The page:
About Me

Ithaca, New York
MWF, now officially 42, loves long walks on the beach and laughing with friends ... oh, wait. By day, I'm a mid-level university administrator reluctant to be more specific on a public forum. Nights and weekends, though, I'm a homebody with strong nerdist leanings. I'm never happier than when I'm chatting around the fire, playing board games, cooking up some pasta, and/or road-tripping with my family and friends. I studied psychology and then labor economics in school, and I work in higher education. From time to time I get smug, obsessive, or just plain boring about some combination of these topics, especially when inequality, parenting, or consumer culture are involved. You have been warned.

Wednesday, March 2, 2011

#18: The No Asshole Rule

The No Asshole Rule: Building a Civilized Workplace and Surviving One That Isn't, by Robert I. Sutton (New York: Warner Business Books, 2007).

Coming soon

Table of Contents:

  • Introduction
  • Chapter 1: What Workplace Assholes Do and Why You Know So Many
  • Chapter 2: The Damage Done: Why Every Workplace Needs the Rule
  • Chapter 3: How to Implement the Rule, Enforce It, and Keep It Alive
  • Chapter 4: How to Stop Your "Inner Jerk" from Getting Out
  • Chapter 5: When Assholes Reign: Tips for Surviving Nasty People and Workplaces
  • Chapter 6: The Virtues of Assholes
  • Chapter 7: The No Asshole Rule as a Way of Life
  • Epilogue
My Take:
Books like this are why I love the library. The cover caught my eye, the content had a few interesting points to ponder ... but there wasn't THAT much substance there even for a first read, and certainly not enough that I'll want to refer to it again, recommend it, store it, or dust it.

The author's argument? Jerks (I try to keep my own writing PG, though direct quotes that get a bit saltier are OK) at work are bad news. You know the type; the guy or gal who you always walk away from feeling belittled and humiliated, and who seems to take special delight in heaping abuse on those lower down on the food chain. Well, they're bad for workplace morale, bad for productivity, bad for employees' health, bad for client relations, and even a danger to themselves. If you can, don't hire them; if they sneak in anyway, make 'em shape up or ship out; if you're stuck working with a bumper crop, detach as best as you can till you can polish off the old resume and find a new job. Obviously, beating them by joining them should be out of the question.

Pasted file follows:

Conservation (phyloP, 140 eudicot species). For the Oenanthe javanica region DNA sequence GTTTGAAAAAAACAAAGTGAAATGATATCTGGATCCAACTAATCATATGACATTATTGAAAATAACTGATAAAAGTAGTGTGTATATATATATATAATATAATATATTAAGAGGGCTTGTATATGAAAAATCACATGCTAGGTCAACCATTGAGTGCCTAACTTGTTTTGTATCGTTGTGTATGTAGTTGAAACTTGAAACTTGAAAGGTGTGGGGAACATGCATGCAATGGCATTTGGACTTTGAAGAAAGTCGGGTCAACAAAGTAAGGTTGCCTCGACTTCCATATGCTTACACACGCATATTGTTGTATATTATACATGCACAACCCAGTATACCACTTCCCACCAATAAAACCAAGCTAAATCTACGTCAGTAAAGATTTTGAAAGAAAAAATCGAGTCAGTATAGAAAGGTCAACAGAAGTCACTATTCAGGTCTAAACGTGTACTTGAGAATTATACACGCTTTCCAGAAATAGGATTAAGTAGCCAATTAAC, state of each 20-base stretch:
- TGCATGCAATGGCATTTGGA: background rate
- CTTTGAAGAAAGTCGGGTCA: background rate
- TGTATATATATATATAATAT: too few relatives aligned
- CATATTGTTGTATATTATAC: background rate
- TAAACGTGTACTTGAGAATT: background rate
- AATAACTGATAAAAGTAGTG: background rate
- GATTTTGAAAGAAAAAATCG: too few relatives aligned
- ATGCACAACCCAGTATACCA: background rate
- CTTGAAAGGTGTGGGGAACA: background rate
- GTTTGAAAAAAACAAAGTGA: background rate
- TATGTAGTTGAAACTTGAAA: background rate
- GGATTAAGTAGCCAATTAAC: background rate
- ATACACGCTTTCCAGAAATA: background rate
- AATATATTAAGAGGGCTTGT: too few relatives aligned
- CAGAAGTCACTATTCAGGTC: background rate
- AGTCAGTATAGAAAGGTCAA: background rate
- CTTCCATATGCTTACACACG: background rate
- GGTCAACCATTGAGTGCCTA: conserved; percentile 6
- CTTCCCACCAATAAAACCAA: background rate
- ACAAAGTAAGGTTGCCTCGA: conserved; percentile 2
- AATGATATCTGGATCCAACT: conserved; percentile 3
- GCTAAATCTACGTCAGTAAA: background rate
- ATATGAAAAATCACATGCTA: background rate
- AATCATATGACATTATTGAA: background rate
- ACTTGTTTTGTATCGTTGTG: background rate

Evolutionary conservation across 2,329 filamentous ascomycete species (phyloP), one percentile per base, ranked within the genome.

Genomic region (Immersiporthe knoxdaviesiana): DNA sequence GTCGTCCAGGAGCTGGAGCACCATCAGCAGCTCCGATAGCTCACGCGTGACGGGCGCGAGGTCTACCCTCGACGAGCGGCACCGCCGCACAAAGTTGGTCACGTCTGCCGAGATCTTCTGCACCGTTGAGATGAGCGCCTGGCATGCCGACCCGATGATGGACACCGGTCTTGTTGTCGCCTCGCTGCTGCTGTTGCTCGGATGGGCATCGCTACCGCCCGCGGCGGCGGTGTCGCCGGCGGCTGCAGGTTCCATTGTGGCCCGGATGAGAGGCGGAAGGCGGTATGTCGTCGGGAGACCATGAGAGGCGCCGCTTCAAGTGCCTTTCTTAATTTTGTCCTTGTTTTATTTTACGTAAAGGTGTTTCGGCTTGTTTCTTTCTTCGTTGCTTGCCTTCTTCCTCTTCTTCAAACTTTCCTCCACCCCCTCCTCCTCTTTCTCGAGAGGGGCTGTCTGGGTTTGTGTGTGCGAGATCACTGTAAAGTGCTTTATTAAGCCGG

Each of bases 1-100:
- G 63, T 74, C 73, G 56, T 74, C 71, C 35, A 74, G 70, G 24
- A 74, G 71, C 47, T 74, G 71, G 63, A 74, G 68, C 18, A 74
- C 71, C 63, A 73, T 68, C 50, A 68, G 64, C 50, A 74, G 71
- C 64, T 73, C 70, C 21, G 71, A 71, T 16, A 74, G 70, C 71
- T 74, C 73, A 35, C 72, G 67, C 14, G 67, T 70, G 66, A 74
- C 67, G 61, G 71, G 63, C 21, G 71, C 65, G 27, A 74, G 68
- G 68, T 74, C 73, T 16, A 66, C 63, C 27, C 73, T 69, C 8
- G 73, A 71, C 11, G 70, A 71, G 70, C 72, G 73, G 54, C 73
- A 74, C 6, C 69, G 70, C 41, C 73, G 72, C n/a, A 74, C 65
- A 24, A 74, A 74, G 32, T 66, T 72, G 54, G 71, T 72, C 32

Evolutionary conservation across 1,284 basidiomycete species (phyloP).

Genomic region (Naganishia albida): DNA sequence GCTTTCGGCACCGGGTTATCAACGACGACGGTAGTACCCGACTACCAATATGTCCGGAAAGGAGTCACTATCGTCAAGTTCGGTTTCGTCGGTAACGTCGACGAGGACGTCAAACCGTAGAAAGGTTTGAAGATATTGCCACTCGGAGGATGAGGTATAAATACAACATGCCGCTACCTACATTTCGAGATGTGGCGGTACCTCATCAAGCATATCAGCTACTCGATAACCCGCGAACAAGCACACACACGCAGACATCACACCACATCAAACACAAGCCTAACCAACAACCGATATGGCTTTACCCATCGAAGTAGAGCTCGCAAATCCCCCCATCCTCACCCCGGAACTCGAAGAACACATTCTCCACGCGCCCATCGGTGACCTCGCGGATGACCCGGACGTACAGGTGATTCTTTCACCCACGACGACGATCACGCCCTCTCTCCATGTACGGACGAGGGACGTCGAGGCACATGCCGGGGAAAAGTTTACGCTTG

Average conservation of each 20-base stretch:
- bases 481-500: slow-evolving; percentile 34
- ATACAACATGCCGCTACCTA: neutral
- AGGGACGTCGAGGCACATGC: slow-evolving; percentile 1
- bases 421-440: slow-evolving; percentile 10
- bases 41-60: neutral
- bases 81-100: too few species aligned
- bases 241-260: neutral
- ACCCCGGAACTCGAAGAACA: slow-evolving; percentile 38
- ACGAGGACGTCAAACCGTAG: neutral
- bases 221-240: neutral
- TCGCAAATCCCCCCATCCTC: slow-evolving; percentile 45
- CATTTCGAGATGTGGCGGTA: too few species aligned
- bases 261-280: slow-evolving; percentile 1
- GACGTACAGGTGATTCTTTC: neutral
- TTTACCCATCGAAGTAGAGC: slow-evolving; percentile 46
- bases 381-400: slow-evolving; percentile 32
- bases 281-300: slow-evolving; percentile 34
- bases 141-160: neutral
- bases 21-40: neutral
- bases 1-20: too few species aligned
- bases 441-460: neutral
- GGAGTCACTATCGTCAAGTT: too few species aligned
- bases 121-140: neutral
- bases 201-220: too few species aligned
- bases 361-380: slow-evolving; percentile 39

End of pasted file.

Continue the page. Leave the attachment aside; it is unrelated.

Probably the most interesting piece of this thesis is Sutton's assertion that, in his words, "assholes breed like rabbits." If nasty, vile behavior is tolerated, even rewarded, well ... people who don't act like that will leave or be corrupted; people who do and are in positions of power will hire others just like themselves, and, well, you get the idea. I've been in a sufficient variety of workplaces to know that our behavior is very much shaped by our environment, so this piece resonated with my own experience. (Vague, yes, but this is nominally a public forum.)

Th-th-th-th-that's all, f-f-f-f-folks.

No comments:

Post a Comment